Craft Brew Alliance Sued Over Kona’s Mainland Origin

Austin Ray

THE GIST
Two California beer drinkers are suing Craft Brew Alliance, alleging the company has willfully deceived consumers into believing its Kona brand is brewed in Hawaii, despite being manufactured primarily on the mainland. According to Reuters, the plaintiffs allege nothing on the packaging makes clear where the product is brewed, but prominently features imagery and names associated with Hawaii.

“Consumers purchase items, and are willing to pay more for items because they are from Hawaii,” per the complaint. “Craft Brew is well aware of this.”

While Kona does operate a brewery in Hawaii, the majority of Kona beer available on the mainland is brewed in Oregon, Washington, Tennessee, and New Hampshire. This is primarily for logistical reasons, as the company is able to more efficiently serve the vast majority U.S. markets by bringing production inland.

WHY IT MATTERS
The company said it couldn’t discuss pending litigation, but this is hardly the first time Kona’s origin has come up in similar discussions. The most public shot at the company likely came from Garrett Marrero, founder of Maui Brewing, during a 2011 interview with The Full Pint:

“It’s disconcerting to say the least how acceptably deceitful the Kona labels on packaged product are. To me, and most of the world, local means made in the local area where the marketing makes it appear to be,” he said at the time. “It’s more about truth in labeling and origin. At least give the consumer the info and tell them on the package where its actually made rather than let them think its from here.”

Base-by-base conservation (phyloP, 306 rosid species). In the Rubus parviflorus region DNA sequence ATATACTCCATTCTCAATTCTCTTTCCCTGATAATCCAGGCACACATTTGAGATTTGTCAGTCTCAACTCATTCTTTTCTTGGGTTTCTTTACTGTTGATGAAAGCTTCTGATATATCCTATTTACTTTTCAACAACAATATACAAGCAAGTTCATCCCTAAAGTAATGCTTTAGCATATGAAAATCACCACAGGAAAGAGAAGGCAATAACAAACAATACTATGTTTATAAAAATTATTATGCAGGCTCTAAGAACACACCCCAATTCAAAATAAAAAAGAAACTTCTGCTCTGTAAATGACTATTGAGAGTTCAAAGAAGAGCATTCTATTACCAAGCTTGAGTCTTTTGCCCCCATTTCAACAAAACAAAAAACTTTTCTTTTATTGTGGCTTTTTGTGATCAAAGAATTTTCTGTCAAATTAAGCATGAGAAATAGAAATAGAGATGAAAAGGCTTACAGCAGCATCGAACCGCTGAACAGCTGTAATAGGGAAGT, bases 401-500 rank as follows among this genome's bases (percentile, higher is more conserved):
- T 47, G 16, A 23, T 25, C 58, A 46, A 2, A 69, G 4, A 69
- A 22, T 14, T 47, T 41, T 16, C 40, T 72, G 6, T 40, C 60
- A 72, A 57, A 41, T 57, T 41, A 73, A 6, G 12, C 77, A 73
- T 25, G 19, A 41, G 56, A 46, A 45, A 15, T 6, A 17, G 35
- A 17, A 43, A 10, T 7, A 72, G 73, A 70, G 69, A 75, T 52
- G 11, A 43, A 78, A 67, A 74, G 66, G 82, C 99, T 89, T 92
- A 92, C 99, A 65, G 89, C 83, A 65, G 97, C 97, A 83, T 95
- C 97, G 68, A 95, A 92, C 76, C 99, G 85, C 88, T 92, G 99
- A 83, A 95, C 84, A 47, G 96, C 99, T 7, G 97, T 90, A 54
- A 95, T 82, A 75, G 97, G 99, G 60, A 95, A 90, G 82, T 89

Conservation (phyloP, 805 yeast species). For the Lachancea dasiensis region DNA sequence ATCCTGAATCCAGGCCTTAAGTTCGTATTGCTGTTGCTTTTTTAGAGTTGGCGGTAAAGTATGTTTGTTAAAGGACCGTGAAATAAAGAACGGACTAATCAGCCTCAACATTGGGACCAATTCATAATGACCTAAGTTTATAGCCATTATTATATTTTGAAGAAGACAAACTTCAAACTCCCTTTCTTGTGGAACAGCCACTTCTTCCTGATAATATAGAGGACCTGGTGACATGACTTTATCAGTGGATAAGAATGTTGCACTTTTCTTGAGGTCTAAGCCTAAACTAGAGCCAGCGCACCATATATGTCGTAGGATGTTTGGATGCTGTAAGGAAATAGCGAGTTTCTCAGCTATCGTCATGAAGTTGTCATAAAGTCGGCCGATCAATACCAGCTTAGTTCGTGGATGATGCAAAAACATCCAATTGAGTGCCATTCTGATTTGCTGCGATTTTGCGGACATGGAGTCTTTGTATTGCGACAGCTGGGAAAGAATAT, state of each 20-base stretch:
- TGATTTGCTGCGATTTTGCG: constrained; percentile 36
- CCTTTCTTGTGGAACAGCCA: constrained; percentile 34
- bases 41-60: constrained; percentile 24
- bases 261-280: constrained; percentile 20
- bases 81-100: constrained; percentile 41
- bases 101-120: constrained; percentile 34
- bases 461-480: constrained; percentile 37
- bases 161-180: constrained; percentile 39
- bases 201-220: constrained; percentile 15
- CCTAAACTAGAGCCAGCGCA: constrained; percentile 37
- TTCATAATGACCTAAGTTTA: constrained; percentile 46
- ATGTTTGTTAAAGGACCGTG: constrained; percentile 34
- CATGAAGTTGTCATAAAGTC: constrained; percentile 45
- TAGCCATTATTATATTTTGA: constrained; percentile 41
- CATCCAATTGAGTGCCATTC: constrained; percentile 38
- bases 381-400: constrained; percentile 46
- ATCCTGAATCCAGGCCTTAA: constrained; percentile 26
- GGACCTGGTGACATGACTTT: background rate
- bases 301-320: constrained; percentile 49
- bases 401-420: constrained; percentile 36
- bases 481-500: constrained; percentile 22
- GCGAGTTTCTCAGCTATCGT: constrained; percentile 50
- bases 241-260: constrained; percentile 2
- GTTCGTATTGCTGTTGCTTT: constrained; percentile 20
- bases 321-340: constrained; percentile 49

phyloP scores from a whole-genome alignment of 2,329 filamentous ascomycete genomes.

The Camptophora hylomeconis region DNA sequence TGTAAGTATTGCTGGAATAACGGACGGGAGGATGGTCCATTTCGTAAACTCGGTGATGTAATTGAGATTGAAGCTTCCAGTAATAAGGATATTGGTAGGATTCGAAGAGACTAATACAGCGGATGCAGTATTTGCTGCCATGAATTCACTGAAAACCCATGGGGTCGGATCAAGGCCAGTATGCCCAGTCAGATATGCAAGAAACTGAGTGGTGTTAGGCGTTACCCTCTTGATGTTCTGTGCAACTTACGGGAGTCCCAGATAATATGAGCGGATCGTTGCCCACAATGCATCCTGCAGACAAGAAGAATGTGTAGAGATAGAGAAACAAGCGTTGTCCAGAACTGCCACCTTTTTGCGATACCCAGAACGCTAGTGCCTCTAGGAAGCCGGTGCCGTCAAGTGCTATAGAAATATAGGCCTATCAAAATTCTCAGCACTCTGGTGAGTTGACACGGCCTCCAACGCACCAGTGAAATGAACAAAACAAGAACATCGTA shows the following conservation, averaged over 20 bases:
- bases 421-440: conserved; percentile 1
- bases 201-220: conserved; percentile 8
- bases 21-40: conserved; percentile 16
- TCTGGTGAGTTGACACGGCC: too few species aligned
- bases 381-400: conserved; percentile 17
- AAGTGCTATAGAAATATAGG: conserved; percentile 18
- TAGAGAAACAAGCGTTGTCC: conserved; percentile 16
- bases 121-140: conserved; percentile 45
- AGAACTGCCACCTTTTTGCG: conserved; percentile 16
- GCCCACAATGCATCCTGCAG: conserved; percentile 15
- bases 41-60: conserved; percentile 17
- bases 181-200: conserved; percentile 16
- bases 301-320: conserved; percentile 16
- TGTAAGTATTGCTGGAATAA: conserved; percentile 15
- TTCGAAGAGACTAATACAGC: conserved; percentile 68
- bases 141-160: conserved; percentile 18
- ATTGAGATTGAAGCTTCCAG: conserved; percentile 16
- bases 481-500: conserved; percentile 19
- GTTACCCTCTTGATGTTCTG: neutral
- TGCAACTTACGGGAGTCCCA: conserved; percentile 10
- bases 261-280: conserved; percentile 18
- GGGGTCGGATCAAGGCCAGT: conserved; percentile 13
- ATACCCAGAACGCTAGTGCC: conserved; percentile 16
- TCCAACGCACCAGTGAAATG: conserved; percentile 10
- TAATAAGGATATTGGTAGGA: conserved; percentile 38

For its part, Kona’s website discloses that much of its beer is, in fact, produced on the mainland, “under strict guidance” and “dictated” by Kona’s brewmaster. No less, there is precedent that might make Kona feel uneasy. In 2013, a lawsuit claimed Beck’s was willfully marketed as being brewed in Germany, despite being brewed in St. Louis. Two years later, a judge approved a $20 million settlement and the company began offering refunds valued at up to $50 per household.

Either way, this is the latest in a slate of lawsuits levied against brewers alleging deceptive marketing practices. As we reported last month, Walmart is currently being sued over its house line of beer, while back in 2015, MillerCoors was sued over misrepresenting Blue Moon as an independent brand. CBA is certainly hoping this case will get the same dismissal enjoyed by MillerCoors.

But one thing is clear: beer is only getting blurrier. Ownership is only becoming more convoluted. And companies are increasingly setting up operations in other states, and hell, even other countries. Which begs the question that has been on the tip of many tongues for quite a while: what, exactly, does local even mean these days?

—Dave Eisenberg

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Kona beer is not from Hawaii, consumers say in lawsuit [Reuters]